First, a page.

With The Imposition Of A Vaccination Mandate, Los Angeles Schools Choose Safety Above Politics

Nikki Attkisson | Last Updated : September 16, 2021

Some school boards are more well-known for their disputes than for their cooperation. However, in Los Angeles, the school administration and superintendent have come together to fulfill their joint duty to safeguard kids from the increasing number of Covid-19 instances among children.LAUSD has implemented a number of policies in recent weeks to ensure that students return to school in a safe environment. These policies include government-mandated mask-wearing, weekly running tests for students and staff, and a requirement that all district employees have received their full vaccinations by October 15.

Los Angeles Schools Choose Safety Above Politics

And, as of today, those rules include a mandate for all eligible LAUSD kids to get a vaccination. Following a unanimous School board decision, children aged 12 and old are required to be completely vaccinated even by the end of the school year, while kids who qualify for exemptions will have the choice to participate in an independent learning program instead of school.

 When it comes to children’s health, safety, and well-being, my number one responsibility as the medical director of the Unified School District Los Angeles is to put their needs first. And, as a doctor, I am well aware that vaccinations represent one of the most significant advances in medical science in recent history.

With The Imposition Of A Vaccination Mandate, Los Angeles Schools Choose Safety Above Politics.

A major reason why those of us who are raising children in the United States do not have to be concerned about illnesses such as diphtheria, smallpox, or polio in their children has to do with vaccinations. Finally, as a mother of 2 children under the age of twelve, one of whom is a second-grade regular student in the Los Angeles Unified School District.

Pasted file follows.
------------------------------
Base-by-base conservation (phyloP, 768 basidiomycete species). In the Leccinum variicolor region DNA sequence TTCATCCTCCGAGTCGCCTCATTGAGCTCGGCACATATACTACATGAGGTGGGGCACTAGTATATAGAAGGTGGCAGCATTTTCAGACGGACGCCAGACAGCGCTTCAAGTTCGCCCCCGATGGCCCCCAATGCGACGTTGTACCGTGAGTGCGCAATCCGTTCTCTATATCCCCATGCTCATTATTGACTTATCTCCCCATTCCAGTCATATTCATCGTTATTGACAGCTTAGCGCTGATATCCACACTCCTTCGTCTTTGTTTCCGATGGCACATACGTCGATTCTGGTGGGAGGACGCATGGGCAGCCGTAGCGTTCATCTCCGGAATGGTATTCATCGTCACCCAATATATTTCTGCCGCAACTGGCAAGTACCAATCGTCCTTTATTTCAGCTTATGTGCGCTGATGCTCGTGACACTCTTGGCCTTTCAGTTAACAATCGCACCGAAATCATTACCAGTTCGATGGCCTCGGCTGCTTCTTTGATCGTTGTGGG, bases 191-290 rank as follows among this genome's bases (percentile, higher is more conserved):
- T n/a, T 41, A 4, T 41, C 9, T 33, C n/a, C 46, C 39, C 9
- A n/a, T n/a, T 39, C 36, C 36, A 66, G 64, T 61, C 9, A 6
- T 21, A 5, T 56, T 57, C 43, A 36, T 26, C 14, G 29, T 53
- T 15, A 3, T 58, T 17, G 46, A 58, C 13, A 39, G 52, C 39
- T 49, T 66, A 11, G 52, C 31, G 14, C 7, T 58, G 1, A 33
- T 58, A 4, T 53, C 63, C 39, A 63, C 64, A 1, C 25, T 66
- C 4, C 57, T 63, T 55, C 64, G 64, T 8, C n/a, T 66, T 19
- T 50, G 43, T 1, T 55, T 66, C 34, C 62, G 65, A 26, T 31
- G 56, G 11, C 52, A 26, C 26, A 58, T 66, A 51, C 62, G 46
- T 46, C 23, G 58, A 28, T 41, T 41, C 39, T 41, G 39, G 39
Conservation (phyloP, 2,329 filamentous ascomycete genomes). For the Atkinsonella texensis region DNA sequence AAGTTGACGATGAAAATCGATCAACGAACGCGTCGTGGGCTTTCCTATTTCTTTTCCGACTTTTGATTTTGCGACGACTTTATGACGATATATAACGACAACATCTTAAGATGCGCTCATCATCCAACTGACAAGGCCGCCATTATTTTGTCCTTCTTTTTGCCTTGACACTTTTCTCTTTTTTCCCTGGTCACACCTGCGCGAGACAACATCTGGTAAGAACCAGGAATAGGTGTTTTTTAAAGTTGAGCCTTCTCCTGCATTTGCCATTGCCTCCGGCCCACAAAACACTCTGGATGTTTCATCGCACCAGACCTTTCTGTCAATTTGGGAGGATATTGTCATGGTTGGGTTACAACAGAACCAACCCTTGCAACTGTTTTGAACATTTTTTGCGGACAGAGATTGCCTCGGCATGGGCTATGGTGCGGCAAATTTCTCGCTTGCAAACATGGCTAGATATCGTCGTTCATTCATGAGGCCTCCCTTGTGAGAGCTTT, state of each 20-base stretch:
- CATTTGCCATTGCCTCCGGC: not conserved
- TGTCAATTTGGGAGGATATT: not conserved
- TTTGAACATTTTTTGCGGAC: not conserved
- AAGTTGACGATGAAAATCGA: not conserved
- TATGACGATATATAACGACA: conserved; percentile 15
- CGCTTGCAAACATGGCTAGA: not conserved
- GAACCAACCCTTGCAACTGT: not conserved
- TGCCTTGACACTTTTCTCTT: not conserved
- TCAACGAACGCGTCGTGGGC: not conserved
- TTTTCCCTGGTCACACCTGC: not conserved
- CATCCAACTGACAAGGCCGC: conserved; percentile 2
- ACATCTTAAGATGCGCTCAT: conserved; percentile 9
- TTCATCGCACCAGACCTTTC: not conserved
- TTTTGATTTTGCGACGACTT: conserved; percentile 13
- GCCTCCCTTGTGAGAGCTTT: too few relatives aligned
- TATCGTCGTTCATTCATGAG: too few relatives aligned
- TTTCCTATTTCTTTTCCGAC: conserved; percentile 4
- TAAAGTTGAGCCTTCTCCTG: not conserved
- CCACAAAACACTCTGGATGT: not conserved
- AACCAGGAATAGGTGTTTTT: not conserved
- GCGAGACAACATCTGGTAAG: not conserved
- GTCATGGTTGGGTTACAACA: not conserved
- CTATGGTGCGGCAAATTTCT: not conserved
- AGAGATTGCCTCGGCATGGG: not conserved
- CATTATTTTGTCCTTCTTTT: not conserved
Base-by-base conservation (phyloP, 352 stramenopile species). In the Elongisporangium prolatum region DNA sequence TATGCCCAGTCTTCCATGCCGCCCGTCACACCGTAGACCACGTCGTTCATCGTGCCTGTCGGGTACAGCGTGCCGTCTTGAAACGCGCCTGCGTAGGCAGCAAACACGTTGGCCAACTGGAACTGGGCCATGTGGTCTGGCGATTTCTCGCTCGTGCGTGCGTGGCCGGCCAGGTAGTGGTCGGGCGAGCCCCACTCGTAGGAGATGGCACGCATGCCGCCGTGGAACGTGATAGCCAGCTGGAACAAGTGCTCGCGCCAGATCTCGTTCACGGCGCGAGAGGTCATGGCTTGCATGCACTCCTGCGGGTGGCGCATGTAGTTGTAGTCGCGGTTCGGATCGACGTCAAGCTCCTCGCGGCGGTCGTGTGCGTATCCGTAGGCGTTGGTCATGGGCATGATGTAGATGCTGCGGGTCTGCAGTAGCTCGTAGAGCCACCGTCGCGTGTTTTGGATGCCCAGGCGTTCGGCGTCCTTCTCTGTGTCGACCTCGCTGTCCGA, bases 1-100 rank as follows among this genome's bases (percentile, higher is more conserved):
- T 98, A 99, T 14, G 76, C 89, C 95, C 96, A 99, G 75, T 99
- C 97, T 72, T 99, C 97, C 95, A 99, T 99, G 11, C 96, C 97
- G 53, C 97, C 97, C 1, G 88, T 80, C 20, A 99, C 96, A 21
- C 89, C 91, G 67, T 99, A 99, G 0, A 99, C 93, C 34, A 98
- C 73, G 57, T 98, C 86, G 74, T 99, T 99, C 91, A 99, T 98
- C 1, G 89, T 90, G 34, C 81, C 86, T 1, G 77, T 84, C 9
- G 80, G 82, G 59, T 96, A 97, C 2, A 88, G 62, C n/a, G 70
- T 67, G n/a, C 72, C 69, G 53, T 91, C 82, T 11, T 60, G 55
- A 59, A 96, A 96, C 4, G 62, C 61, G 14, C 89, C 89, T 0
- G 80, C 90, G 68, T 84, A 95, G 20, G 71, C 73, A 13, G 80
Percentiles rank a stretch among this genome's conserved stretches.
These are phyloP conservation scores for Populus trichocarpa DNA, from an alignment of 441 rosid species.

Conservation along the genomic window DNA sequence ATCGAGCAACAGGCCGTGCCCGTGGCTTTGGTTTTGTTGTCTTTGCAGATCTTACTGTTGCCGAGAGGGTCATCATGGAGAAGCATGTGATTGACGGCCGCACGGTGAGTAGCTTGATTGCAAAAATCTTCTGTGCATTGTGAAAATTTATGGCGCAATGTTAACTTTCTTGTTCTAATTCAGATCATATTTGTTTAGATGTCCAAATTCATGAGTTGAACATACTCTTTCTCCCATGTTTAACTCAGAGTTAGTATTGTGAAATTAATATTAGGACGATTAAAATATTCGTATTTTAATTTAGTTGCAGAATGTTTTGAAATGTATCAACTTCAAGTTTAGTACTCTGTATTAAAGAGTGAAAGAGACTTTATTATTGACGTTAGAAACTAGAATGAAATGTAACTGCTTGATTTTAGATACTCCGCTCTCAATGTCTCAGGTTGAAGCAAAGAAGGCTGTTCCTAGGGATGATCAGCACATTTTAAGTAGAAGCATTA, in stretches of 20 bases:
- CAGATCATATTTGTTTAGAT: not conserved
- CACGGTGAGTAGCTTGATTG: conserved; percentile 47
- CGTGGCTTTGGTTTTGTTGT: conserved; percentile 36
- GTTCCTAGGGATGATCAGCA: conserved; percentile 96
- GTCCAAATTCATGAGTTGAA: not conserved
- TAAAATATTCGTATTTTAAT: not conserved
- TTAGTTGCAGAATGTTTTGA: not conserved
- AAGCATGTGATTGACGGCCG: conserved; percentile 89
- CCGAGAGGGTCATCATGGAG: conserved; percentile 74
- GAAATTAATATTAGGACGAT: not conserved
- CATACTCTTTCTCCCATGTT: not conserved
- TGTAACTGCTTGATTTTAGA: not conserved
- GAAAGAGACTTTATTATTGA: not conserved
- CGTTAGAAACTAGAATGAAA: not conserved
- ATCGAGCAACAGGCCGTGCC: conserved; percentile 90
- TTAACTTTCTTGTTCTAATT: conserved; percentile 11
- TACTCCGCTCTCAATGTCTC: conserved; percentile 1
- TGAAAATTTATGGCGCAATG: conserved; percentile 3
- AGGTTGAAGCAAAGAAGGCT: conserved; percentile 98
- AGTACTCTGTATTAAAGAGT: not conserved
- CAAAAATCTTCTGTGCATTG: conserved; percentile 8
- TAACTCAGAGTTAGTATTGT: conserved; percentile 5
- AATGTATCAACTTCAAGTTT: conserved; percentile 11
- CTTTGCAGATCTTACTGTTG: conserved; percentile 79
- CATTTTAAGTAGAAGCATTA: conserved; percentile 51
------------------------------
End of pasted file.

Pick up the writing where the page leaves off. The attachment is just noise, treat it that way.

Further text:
Los Angeles Unified School System, which serves more than 600,000 students, is the country’s 2nd largest school district. However, it is the first large school system in the US to mandate the vaccination for students to attend in-person classes. This courageous move by our school board is based on solid reasoning and scientific evidence.

It is one that I hope will set off a trend throughout the nation and across the globe that encourages people to take social responsibility more seriously. As a result of vaccinations, our school board, as well as superintendent, recognize that classroom instruction can be restored to the highest level of safety while also recognizing that it is the correct thing to do for societies and children, particularly for those who are too young to obtain a vaccine.

The mandate from the Los Angeles Unified School District couldn’t have come at a better time. This summer, we’ve observed an increase in the number of children being admitted to hospitals throughout the nation because of Covid-19. More than 5 million children have screened positive for Covid-19 since the outbreak began, as per the AAP, with 243,000 new cases reported in the last week alone, as of September 9.

This is not just occurring as a result of the intensity of the Covid-19 Delta form but also as a result of the increased transmission of the virus from uninfected adults and adolescents, as previously stated. We’ve seen terrible pictures of very young kids in the critical care unit who were intubated for no apparent reason other than the fact that they were unable to get vaccinations. We’ve also seen pictures of adolescents who are vaccine-eligible who are suffering the same thing.

Nikki Attkisson

With over 15 years as a practicing journalist, Nikki Attkisson found herself at Powdersville Post now after working at several other publications. She is an award-winning journalist with an entrepreneurial spirit and worked as a journalist covering technology, innovation, environmental issues, politics, health etc. Nikki Attkisson has also worked on product development, content strategy, and editorial management for numerous media companies. She began her career at local news stations and worked as a reporter in national newspapers.

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